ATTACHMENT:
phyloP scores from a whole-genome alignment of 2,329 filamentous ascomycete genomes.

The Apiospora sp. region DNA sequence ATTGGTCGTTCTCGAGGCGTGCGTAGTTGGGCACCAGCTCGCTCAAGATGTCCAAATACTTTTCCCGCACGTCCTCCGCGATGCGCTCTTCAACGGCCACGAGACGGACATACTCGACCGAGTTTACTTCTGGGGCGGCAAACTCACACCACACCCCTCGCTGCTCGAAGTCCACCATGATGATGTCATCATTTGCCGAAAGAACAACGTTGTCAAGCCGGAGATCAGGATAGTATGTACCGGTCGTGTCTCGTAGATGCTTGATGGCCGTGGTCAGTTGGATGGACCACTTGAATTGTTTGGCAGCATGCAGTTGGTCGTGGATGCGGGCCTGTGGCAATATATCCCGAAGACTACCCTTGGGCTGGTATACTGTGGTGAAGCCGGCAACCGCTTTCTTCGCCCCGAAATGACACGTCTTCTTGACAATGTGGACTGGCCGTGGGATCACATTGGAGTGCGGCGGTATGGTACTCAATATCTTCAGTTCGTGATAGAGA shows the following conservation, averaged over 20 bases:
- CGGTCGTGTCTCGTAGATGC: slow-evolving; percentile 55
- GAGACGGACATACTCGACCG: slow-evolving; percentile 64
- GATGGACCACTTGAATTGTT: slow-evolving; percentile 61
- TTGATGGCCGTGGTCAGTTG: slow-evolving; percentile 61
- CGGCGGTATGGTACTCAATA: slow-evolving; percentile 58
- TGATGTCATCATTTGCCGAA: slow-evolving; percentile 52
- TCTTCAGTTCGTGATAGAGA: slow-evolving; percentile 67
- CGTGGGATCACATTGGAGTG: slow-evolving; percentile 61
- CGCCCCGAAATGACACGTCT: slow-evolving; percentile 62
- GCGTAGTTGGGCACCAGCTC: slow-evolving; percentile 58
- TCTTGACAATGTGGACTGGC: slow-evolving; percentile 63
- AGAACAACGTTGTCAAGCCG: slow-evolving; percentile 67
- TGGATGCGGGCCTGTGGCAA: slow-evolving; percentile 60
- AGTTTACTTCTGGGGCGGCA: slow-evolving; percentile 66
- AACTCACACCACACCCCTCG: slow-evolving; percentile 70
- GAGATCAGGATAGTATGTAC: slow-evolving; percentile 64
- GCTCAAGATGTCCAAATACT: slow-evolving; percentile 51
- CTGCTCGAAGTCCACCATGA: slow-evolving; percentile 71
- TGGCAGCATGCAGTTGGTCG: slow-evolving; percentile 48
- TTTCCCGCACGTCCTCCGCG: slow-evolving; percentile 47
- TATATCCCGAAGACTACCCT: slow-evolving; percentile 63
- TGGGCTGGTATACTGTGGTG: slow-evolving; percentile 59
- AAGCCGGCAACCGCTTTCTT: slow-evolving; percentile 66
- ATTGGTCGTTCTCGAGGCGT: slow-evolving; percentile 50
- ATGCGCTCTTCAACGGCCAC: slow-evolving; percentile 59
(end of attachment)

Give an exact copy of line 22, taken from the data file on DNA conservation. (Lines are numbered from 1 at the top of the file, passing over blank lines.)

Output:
- TTTCCCGCACGTCCTCCGCG: slow-evolving; percentile 47